French Open 2016: Final for the ages, as Serena Williams takes on Garbine Muguruza again
Serena Williams will taken on Garbine Muguruza in the French Open final in Paris on Saturday
There was certainly one familiar element in the women’s semi-final line-up at this year’s French Open. World No1 Serena Williams, playing in her 15th Roland Garros and the three-time former and defending champion, had made it to the last four.
She may be the oldest ever No1 at the age of 34, she may have 21 Grand Slam singles titles, but she has been no less hungry to win another and draw level with the Open era record of 22 set by Steffi Graf. And her gutsy come-back over the feisty rising star Yulia Putintseva, just as much as her three one-hour wins earlier in the tournament, showed just how intent this great champion was on keeping her title.
But beyond the ever-present Williams, there were few familiar features.
The weather was one: It has been hard to recall such a rain-plagued, cold and troublesome fortnight, with heavy courts, brown balls, three-day match-delays, and crowds that would have fitted into a 1,000 seater rather than the 25,000 or so places on offer on Philippe Chatrier and Suzanne Lenglen. The fans had clearly had enough of the miserable conditions and uncertain schedule.
Another was Williams’ semi-final opponent, the No58 ranked Kiki Bertens who began the year outside the top 100 but who was enjoying the season of her 24-year-old life.
She was, indeed, a decade younger than Williams, and they had only played once before, at last year’s US Open. This year, Bertens had had to come through qualifying at almost every WTA tournament, yet she made the quarters in Hobart, the third round in Miami, and once she hit clay, she went 18-2, arriving here with both singles and doubles titles from Nurnberg.
In the draw here, Bertens, whose best Grand Slam result to date had been one fourth-round finish, reached the semis by putting out No3 seed Angelique Kerber, No29 seed Daria Kasatkina, No15 seed Madison Keys and No8 seed Timea Bacsinszky. She shrugged her shoulders in disbelief, but all the signs were that she did believe.
A third surprise was the pairing that contested the other final spot, in another battle of the ages: 32-year-old Sam Stosur took on 22-year-old Garbine Muguruza, again for only the second time. Though for a guide to how this one might pan out, their 2014 meeting on Madrid’s clay, a two-hour three-setter to Stosur, looked like a good one.
But then, the tall and powerful Muguruza was ranked only 37, age just 20, and was making a breakthrough season with her first title, a fourth-round run in Australia, and a quarter-final at Roland Garros.
And though she was now be up to No4 in the rankings, she had put together a far from hot season in 2016: Rome was her first semi-final, and she had faced only one seed through the draw here, No13 Svetlana Kuznetsova.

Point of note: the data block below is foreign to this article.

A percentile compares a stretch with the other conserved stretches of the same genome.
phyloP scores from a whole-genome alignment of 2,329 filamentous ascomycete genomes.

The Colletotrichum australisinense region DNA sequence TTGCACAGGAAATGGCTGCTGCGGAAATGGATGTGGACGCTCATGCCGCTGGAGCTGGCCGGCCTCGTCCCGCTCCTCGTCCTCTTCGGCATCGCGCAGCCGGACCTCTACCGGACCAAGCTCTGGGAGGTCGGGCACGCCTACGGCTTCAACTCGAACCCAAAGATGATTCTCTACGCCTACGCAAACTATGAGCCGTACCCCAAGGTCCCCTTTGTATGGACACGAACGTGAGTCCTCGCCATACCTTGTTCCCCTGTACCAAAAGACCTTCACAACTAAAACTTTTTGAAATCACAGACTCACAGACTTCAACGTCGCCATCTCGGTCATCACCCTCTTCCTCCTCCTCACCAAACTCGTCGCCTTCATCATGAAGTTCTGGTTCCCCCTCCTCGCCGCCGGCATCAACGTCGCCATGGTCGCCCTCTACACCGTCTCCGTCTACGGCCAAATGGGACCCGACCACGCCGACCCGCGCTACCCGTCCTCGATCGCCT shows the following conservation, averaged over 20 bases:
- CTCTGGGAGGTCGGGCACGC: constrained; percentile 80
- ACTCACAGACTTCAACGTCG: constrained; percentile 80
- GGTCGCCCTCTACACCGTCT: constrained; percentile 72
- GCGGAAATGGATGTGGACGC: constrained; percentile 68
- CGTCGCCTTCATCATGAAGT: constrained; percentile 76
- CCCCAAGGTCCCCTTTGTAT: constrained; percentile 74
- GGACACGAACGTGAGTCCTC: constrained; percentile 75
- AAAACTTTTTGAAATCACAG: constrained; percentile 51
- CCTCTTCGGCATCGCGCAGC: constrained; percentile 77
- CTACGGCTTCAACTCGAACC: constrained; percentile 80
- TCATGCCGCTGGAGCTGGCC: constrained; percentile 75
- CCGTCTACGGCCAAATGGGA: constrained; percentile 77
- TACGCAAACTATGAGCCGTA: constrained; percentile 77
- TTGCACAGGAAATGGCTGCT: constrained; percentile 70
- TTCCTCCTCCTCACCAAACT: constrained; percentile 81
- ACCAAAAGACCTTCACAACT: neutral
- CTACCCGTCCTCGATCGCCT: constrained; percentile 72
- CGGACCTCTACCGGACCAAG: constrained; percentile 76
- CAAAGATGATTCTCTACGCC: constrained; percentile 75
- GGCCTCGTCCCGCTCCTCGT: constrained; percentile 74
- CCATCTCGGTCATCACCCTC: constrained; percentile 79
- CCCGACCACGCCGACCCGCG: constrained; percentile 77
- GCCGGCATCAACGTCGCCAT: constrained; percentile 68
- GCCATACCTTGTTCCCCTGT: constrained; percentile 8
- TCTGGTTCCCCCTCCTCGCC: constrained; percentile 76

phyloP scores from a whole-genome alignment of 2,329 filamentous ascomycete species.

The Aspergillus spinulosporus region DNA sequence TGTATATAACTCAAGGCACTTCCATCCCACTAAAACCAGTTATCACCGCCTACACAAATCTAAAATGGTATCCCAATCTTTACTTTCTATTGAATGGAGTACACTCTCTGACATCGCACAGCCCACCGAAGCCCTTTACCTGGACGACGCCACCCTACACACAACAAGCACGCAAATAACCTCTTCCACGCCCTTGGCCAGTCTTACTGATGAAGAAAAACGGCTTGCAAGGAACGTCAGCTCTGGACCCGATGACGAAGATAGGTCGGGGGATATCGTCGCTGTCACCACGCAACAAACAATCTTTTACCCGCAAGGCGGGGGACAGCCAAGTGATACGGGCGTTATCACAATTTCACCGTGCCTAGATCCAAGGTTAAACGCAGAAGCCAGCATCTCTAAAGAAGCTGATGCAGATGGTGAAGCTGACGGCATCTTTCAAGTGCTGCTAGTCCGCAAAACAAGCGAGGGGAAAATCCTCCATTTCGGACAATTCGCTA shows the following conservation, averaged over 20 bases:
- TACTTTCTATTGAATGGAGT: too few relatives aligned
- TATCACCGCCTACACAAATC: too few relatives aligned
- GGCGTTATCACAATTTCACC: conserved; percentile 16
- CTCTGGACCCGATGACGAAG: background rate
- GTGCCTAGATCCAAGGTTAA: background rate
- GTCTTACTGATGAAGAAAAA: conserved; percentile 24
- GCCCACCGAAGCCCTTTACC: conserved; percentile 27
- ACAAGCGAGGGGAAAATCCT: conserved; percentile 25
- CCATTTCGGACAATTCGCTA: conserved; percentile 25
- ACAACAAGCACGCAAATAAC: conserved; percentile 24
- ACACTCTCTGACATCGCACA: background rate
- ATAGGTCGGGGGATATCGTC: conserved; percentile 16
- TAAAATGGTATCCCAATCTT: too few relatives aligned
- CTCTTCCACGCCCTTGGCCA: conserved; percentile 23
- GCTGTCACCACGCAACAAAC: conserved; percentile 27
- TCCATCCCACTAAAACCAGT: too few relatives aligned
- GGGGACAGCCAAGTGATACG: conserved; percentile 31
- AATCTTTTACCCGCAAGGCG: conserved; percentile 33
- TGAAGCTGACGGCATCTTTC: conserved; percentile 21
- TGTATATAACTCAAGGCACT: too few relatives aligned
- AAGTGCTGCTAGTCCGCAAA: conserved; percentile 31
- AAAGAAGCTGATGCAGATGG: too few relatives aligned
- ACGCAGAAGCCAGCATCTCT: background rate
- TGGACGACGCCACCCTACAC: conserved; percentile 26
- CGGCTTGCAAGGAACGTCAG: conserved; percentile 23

Stosur, in contrast, was ranked 19 when they last met, and came to Paris as a former finalist—though that was back in 2010. She also made the semis here in 2012, her best Grand Slam result since winning the US Open the year before.
She had, too, shown her clay credentials in the run-up to Paris with a final finish in Prague and the semis in Madrid. But here, it had all fallen into place for the popular Australian: She beat two other Roland Garros finalists, Lucie Safarova and Simona Halep to reach the last four.
When it came down to it, though, the form books and rankings held true to set a final of the ages between the top-four ranked women separated by 12 years in age, Williams and Muguruza.
Williams did not have it easy against Bertens, as the young Dutchwoman stole an early lead with an immediate break. She held onto it right to last moment, too, serving for the set at 5-4, but Williams levelled, 5-5, and they headed to a tiebreak.
That was just as close, with first Williams taking the lead, 5-2, then Bertens levelling for 5-5 and working a set point at 7-6, but the experience and superior serving of Williams was decisive: She took the set, 7-6(7).
Remarkably, Bertens took the lead in the second set, too, breaking for 2-0, but Williams broke straight back, and broke again in the seventh game. Bertens looked finished when serving at 4-5, but gamely resisted three break points to force Williams to serve it out. The American, of course, did just that, 6-4, having maintained the edge on winners to errors. But overall, she had won just three more points, 84 to 81.
Muguruza’s win was a more dominant and faster affair, as the 6ft Spaniard came out all guns blazing to attack the Stosur serve right from the off. She broke straight away, and broke again, for a 4-0 lead, and ran out the winner of the first set, 6-2, in just 32 minutes.
Stosur did find some more rhythm in the second set, but not before Muguruza had established a lead with nine of the 10 opening points. Stosur broke back in the fourth, 2-2 but was broken twice more for a 5-2 lead to the Spaniard.
Stosur took advantage of some late nerves from her young opponent to grab one break back, but Muguruza looked entirely composed as she served out the match, 6-4, to reach her first final in Paris, and her second Grand Slam final in under a year.
And her record against Williams is a very intriguing one. Four times they have met, every time in a Major. It was Muguruza who scored the famous second-round elimination of Williams here in 2014—since when the American has not lost a match at Roland Garros. The two also contested the final at Wimbledon last year, where the 6-4, 6-4 scoreline did not do justice to the quality of the fight.
This then is a final to whet the appetite between the most dominant woman in tennis targeting one of her sport’s biggest records, and one of the young talents tipped to be a future No1. Here, so far this year, Muguruza has done nothing to disabuse fans of that hope.
It is one not to be missed.